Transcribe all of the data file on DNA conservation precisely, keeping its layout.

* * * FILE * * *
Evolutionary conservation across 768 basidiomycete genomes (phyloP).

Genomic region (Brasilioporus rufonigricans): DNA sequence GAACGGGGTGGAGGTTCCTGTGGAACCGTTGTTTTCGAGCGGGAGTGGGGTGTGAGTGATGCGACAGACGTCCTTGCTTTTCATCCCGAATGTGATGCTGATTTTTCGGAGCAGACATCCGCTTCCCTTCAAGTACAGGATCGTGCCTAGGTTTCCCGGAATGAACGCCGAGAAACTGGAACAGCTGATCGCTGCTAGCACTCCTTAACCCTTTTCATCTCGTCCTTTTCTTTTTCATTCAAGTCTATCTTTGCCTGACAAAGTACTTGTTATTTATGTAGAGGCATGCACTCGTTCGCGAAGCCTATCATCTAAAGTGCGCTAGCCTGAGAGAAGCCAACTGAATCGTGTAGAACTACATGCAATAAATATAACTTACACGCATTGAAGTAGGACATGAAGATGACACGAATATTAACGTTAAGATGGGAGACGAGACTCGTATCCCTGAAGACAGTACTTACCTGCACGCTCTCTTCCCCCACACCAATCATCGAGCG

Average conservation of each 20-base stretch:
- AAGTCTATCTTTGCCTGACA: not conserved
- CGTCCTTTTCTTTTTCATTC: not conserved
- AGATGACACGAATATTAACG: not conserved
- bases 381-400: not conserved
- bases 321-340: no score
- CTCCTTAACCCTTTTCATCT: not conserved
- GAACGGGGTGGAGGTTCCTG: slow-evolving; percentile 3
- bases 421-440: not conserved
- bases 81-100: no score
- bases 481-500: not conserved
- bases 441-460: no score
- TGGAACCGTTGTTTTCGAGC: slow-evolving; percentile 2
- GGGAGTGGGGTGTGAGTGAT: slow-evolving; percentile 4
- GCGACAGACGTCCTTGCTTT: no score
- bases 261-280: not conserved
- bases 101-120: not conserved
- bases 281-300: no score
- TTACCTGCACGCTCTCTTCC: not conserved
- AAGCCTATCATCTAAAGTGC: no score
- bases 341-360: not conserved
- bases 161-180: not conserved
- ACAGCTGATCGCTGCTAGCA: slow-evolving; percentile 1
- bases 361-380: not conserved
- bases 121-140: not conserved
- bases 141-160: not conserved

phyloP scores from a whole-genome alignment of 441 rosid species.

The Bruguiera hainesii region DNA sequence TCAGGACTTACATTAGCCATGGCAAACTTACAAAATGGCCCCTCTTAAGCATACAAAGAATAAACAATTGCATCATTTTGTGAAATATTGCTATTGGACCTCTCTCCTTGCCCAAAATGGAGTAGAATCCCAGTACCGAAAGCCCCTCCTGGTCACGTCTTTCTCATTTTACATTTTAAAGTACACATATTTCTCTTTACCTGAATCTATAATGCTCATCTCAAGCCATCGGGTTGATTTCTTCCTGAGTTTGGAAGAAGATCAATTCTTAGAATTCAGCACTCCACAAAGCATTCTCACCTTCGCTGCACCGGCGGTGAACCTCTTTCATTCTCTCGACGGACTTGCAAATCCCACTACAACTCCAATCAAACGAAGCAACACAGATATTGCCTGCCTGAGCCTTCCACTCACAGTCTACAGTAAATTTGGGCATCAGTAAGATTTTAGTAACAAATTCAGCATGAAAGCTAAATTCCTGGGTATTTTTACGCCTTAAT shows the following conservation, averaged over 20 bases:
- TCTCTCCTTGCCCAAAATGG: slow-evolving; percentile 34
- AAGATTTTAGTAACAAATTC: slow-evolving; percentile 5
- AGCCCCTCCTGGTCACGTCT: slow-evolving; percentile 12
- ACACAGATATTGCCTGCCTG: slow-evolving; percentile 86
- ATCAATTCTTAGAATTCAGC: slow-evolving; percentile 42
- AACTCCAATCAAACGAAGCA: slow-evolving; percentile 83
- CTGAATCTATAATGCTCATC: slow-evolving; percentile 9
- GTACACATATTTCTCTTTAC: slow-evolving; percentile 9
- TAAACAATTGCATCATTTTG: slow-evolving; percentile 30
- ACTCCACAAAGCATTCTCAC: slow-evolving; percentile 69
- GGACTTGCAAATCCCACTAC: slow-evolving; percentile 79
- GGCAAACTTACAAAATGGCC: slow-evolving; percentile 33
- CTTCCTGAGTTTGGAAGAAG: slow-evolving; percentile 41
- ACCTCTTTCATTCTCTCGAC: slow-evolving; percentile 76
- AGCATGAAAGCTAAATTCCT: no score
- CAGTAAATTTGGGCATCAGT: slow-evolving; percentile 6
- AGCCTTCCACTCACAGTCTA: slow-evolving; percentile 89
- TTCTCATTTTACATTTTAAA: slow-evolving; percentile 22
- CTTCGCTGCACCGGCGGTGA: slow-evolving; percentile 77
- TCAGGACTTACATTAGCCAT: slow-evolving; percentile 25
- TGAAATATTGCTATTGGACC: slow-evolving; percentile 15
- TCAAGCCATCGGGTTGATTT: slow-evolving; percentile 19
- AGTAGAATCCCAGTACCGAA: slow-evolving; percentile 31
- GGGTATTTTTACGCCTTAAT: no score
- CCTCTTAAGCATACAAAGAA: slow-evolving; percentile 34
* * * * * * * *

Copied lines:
Evolutionary conservation across 768 basidiomycete genomes (phyloP).

Genomic region (Brasilioporus rufonigricans): DNA sequence GAACGGGGTGGAGGTTCCTGTGGAACCGTTGTTTTCGAGCGGGAGTGGGGTGTGAGTGATGCGACAGACGTCCTTGCTTTTCATCCCGAATGTGATGCTGATTTTTCGGAGCAGACATCCGCTTCCCTTCAAGTACAGGATCGTGCCTAGGTTTCCCGGAATGAACGCCGAGAAACTGGAACAGCTGATCGCTGCTAGCACTCCTTAACCCTTTTCATCTCGTCCTTTTCTTTTTCATTCAAGTCTATCTTTGCCTGACAAAGTACTTGTTATTTATGTAGAGGCATGCACTCGTTCGCGAAGCCTATCATCTAAAGTGCGCTAGCCTGAGAGAAGCCAACTGAATCGTGTAGAACTACATGCAATAAATATAACTTACACGCATTGAAGTAGGACATGAAGATGACACGAATATTAACGTTAAGATGGGAGACGAGACTCGTATCCCTGAAGACAGTACTTACCTGCACGCTCTCTTCCCCCACACCAATCATCGAGCG

Average conservation of each 20-base stretch:
- AAGTCTATCTTTGCCTGACA: not conserved
- CGTCCTTTTCTTTTTCATTC: not conserved
- AGATGACACGAATATTAACG: not conserved
- bases 381-400: not conserved
- bases 321-340: no score
- CTCCTTAACCCTTTTCATCT: not conserved
- GAACGGGGTGGAGGTTCCTG: slow-evolving; percentile 3
- bases 421-440: not conserved
- bases 81-100: no score
- bases 481-500: not conserved
- bases 441-460: no score
- TGGAACCGTTGTTTTCGAGC: slow-evolving; percentile 2
- GGGAGTGGGGTGTGAGTGAT: slow-evolving; percentile 4
- GCGACAGACGTCCTTGCTTT: no score
- bases 261-280: not conserved
- bases 101-120: not conserved
- bases 281-300: no score
- TTACCTGCACGCTCTCTTCC: not conserved
- AAGCCTATCATCTAAAGTGC: no score
- bases 341-360: not conserved
- bases 161-180: not conserved
- ACAGCTGATCGCTGCTAGCA: slow-evolving; percentile 1
- bases 361-380: not conserved
- bases 121-140: not conserved
- bases 141-160: not conserved

phyloP scores from a whole-genome alignment of 441 rosid species.

The Bruguiera hainesii region DNA sequence TCAGGACTTACATTAGCCATGGCAAACTTACAAAATGGCCCCTCTTAAGCATACAAAGAATAAACAATTGCATCATTTTGTGAAATATTGCTATTGGACCTCTCTCCTTGCCCAAAATGGAGTAGAATCCCAGTACCGAAAGCCCCTCCTGGTCACGTCTTTCTCATTTTACATTTTAAAGTACACATATTTCTCTTTACCTGAATCTATAATGCTCATCTCAAGCCATCGGGTTGATTTCTTCCTGAGTTTGGAAGAAGATCAATTCTTAGAATTCAGCACTCCACAAAGCATTCTCACCTTCGCTGCACCGGCGGTGAACCTCTTTCATTCTCTCGACGGACTTGCAAATCCCACTACAACTCCAATCAAACGAAGCAACACAGATATTGCCTGCCTGAGCCTTCCACTCACAGTCTACAGTAAATTTGGGCATCAGTAAGATTTTAGTAACAAATTCAGCATGAAAGCTAAATTCCTGGGTATTTTTACGCCTTAAT shows the following conservation, averaged over 20 bases:
- TCTCTCCTTGCCCAAAATGG: slow-evolving; percentile 34
- AAGATTTTAGTAACAAATTC: slow-evolving; percentile 5
- AGCCCCTCCTGGTCACGTCT: slow-evolving; percentile 12
- ACACAGATATTGCCTGCCTG: slow-evolving; percentile 86
- ATCAATTCTTAGAATTCAGC: slow-evolving; percentile 42
- AACTCCAATCAAACGAAGCA: slow-evolving; percentile 83
- CTGAATCTATAATGCTCATC: slow-evolving; percentile 9
- GTACACATATTTCTCTTTAC: slow-evolving; percentile 9
- TAAACAATTGCATCATTTTG: slow-evolving; percentile 30
- ACTCCACAAAGCATTCTCAC: slow-evolving; percentile 69
- GGACTTGCAAATCCCACTAC: slow-evolving; percentile 79
- GGCAAACTTACAAAATGGCC: slow-evolving; percentile 33
- CTTCCTGAGTTTGGAAGAAG: slow-evolving; percentile 41
- ACCTCTTTCATTCTCTCGAC: slow-evolving; percentile 76
- AGCATGAAAGCTAAATTCCT: no score
- CAGTAAATTTGGGCATCAGT: slow-evolving; percentile 6
- AGCCTTCCACTCACAGTCTA: slow-evolving; percentile 89
- TTCTCATTTTACATTTTAAA: slow-evolving; percentile 22
- CTTCGCTGCACCGGCGGTGA: slow-evolving; percentile 77
- TCAGGACTTACATTAGCCAT: slow-evolving; percentile 25
- TGAAATATTGCTATTGGACC: slow-evolving; percentile 15
- TCAAGCCATCGGGTTGATTT: slow-evolving; percentile 19
- AGTAGAATCCCAGTACCGAA: slow-evolving; percentile 31
- GGGTATTTTTACGCCTTAAT: no score
- CCTCTTAAGCATACAAAGAA: slow-evolving; percentile 34